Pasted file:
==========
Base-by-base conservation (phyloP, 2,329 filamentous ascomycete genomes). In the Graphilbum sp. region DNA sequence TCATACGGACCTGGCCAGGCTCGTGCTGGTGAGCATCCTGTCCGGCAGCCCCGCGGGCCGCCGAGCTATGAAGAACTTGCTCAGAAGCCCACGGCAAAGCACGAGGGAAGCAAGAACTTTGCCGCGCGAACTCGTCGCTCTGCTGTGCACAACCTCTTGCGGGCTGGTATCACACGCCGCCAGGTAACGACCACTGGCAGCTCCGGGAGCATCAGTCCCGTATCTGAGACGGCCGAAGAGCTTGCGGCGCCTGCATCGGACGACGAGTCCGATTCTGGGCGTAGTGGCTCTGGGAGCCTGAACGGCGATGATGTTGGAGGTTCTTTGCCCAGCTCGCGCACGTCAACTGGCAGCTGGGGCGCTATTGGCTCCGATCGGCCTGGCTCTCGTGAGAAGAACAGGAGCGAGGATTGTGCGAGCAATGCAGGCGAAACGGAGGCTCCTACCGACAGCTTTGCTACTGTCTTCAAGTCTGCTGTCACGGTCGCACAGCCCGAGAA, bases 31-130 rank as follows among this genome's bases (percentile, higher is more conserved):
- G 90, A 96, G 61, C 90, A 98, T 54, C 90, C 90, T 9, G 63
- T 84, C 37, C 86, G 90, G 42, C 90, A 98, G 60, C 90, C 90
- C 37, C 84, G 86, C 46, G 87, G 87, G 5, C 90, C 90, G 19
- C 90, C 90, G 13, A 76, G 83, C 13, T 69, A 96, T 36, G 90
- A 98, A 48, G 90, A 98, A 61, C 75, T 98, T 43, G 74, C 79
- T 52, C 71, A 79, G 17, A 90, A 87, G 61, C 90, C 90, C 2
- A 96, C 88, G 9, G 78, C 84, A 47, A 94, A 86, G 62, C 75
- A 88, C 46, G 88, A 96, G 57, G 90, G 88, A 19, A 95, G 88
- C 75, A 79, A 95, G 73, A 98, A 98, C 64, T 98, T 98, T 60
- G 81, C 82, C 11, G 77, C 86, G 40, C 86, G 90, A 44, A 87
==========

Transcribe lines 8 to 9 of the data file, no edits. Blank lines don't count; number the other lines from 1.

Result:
- A 96, C 88, G 9, G 78, C 84, A 47, A 94, A 86, G 62, C 75
- A 88, C 46, G 88, A 96, G 57, G 90, G 88, A 19, A 95, G 88